My ex-wife and I don’t talk anymore. That’s how she’s laid it out. With every email or text I wrote asking for a join or a meeting to discuss our kids, I would get some off-the-wall angry response. I guess her idea was to be so toxic I would quit asking to be a co-parent.
Withholding the joys of your kids from your ex-partner is actually limiting everyone’s happiness.
Happiness is created when we share our joys and ambitions with another person and see their empathy, support, and joined hope. Sadness and joining with others is the same way. The human experience is a tribal one. We are community animals. We share. We touch. We celebrate joys and milestones with our tribe. If you are cutting your ex-partner out of that tribal, family, experience, you’re actually hurting your kids in addition to the ex.
Birthdays, holidays, and milestones, are all moments along our journey as parents that should be shared. Yes, it can be difficult, but joining your ex-partner at your kids’ 8th birthday is really important. If you begin not inviting the ex-partner to these events you are shutting off your kid’s celebration as well.
As kids, we want our parent’s love and affection. We crave those little affirmations from our dad or our mom. It’s a continual process and a continual need. I’m 55 and I still want my 85-year-old mom to listen to my new song. I still want to share with her when something great happens. I still mourn with her when someone dies, or some hopeful expectation is missed. We’re all in this together. And my mom is still a big part of my life.
When my ex-wife began cutting me out of co-parenting I don’t think she did it intentionally. I think her anger at me, that still seems to fester 8-years later, had something to do with it. When I would ask for a meeting to talk about my son’s car, she would reply, “What do we need to talk about?” When I floated the idea that some of the child support I’m paying to be put into a college fund, I didn’t get a “no” from her, I got a “hell no, and how dare you even ask!”
I stopped asking.
She started making unilateral parenting decisions without even communicating with me. She made deals with my kids about things that I would’ve had HUGE disagreements about. She didn’t ask. She didn’t think she needed to include me in these major parenting decisions. I’m not sure how she stopped abiding by the co-parenting accepted rules of engagement: it’s about the kids. We’ve got a pretty thorough parenting plan, and she simply began to ignore me and move along without any conversation or connection around our kids.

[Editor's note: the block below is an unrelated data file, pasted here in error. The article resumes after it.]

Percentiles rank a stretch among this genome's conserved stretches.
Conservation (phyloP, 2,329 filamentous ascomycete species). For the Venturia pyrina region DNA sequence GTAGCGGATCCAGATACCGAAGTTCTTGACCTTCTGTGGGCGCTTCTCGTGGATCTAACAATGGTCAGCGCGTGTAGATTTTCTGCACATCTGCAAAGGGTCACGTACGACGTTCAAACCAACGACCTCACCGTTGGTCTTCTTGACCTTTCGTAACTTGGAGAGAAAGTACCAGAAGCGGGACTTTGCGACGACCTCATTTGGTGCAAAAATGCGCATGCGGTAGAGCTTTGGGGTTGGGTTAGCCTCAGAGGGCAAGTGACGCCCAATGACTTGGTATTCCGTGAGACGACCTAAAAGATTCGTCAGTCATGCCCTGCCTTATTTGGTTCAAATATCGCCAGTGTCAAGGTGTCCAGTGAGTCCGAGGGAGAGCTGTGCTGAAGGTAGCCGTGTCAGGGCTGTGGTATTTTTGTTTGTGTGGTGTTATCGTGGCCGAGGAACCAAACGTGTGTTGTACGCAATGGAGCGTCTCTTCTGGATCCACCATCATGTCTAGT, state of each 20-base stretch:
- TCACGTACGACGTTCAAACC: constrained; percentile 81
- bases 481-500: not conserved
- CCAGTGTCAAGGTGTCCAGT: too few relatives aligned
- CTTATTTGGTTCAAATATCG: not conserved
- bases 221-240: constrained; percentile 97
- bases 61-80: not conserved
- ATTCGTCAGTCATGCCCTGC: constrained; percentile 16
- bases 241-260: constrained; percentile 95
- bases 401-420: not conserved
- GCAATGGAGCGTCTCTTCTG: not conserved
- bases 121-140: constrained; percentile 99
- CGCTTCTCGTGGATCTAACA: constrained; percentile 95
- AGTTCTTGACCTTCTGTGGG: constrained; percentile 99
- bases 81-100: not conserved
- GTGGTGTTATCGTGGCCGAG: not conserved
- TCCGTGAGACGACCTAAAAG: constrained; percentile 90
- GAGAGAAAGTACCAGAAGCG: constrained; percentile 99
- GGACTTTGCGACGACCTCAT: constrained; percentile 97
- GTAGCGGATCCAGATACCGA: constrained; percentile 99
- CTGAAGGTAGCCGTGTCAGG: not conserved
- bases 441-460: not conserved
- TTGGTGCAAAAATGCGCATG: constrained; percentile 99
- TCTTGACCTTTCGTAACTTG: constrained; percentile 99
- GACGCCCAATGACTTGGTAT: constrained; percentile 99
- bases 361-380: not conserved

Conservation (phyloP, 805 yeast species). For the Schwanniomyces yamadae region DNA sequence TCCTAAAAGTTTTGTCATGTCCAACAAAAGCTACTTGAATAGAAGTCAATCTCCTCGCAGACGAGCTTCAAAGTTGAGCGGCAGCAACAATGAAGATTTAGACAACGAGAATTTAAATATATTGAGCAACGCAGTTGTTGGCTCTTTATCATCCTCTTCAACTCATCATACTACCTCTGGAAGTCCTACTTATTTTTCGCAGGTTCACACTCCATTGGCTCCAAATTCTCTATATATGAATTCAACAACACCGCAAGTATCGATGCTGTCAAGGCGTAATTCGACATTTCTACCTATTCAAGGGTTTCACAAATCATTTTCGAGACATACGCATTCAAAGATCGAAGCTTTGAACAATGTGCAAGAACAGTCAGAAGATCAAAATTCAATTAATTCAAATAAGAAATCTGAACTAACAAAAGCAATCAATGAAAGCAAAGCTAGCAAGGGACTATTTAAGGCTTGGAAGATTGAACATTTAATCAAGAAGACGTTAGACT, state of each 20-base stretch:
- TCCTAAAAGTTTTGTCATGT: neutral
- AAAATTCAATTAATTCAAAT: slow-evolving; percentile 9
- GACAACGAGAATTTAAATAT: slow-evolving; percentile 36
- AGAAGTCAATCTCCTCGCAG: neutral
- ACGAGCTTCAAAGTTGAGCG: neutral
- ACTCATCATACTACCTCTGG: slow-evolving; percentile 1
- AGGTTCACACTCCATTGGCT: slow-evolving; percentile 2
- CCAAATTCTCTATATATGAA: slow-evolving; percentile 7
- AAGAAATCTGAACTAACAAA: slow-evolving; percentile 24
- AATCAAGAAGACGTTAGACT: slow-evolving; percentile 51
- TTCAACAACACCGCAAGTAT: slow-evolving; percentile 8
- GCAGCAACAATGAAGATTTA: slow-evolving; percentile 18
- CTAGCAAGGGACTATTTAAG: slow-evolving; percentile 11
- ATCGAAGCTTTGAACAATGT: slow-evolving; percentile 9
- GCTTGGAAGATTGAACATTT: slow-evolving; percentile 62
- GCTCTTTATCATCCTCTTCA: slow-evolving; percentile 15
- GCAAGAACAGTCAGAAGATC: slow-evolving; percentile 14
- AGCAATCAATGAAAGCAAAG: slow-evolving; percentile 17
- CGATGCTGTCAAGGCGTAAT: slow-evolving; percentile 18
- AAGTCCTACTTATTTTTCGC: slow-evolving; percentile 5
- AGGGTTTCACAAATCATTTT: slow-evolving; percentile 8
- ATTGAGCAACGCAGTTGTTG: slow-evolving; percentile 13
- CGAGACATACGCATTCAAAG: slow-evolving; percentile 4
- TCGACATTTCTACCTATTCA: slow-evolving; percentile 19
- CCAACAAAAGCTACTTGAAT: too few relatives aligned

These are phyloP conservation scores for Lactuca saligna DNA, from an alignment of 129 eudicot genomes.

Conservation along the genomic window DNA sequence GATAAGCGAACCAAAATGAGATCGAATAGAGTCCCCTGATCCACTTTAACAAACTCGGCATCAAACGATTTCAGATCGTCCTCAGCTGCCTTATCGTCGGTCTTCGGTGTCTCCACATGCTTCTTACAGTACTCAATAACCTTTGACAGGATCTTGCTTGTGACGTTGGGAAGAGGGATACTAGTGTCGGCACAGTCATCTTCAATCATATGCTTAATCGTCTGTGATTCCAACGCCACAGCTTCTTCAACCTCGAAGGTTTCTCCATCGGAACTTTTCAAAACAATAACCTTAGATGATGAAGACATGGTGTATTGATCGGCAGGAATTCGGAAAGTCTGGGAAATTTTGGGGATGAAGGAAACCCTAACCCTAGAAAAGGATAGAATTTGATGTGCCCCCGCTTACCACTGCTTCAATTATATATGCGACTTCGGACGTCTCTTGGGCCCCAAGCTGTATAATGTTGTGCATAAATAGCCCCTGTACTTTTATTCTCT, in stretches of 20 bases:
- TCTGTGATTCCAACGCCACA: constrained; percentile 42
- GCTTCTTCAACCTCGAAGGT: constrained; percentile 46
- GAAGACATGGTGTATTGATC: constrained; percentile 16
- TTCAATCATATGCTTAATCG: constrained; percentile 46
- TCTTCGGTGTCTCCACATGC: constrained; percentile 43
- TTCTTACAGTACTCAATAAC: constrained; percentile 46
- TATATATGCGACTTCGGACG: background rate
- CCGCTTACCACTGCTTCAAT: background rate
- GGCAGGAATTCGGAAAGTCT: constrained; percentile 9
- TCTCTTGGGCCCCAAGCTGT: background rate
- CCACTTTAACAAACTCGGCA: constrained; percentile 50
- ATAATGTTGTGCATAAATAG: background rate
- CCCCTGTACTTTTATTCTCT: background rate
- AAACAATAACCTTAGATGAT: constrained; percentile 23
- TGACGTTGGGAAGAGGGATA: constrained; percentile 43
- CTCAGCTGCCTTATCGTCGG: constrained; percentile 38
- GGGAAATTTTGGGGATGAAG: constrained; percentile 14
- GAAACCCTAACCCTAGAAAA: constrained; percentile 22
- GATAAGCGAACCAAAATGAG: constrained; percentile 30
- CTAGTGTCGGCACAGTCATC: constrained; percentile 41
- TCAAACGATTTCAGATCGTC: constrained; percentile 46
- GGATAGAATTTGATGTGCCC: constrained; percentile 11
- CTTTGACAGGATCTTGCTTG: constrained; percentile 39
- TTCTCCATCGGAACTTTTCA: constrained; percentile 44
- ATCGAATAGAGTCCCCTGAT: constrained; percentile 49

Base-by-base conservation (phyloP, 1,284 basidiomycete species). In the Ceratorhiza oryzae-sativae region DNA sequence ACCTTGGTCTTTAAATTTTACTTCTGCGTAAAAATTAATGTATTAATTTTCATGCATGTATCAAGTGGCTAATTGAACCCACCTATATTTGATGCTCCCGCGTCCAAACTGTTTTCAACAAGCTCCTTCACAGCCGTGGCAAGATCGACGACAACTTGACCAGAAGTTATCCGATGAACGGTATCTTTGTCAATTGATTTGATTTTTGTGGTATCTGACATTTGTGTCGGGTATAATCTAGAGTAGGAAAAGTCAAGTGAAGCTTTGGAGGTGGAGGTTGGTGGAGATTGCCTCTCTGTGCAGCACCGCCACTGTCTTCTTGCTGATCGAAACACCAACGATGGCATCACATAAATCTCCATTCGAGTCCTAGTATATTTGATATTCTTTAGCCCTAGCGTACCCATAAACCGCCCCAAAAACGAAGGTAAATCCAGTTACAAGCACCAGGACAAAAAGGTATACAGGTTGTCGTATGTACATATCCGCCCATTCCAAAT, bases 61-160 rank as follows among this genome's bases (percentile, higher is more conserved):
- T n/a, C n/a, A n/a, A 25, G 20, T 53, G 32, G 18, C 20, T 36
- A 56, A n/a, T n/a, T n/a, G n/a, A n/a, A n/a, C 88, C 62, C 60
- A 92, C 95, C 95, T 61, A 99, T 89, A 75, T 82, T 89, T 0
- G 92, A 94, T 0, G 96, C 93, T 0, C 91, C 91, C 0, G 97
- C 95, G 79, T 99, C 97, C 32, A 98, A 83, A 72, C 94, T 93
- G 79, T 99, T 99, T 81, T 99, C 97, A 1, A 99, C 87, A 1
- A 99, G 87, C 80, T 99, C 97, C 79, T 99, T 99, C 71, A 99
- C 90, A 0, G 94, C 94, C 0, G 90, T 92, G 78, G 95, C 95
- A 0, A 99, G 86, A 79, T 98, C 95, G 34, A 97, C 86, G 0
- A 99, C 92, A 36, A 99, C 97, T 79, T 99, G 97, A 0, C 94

Someday, I’m guessing, we’ll share a beer in the future and one of them will ask, “So what really happened?
I’m over it.
But I’ll never get over the loss that her anger and isolation have caused all of us. When she ignores my request for a mediated counseling session so we can discuss parenting issues, she’s stating loud and clear, “I don’t need your opinion. I don’t want your opinion. Your value as a father is null as far as I’m concerned.
Fortunately, my kids are reaching the age where they get to decide who to believe and who to listen to. Sure, there are plenty of those issues that are now water under the bridge, that I’d love to go back and renegotiate or change. But that time has passed. Today, I focus on my connection with my kids and ignore the void of connection with my ex-wife. My ideas of being a stand-up father and cooperative co-parent have been dashed by her vitriolic mood around anything dealing with me. Sure, I get it, you are still mad about something. But, that is no reason to cut me out of our parenting partnership.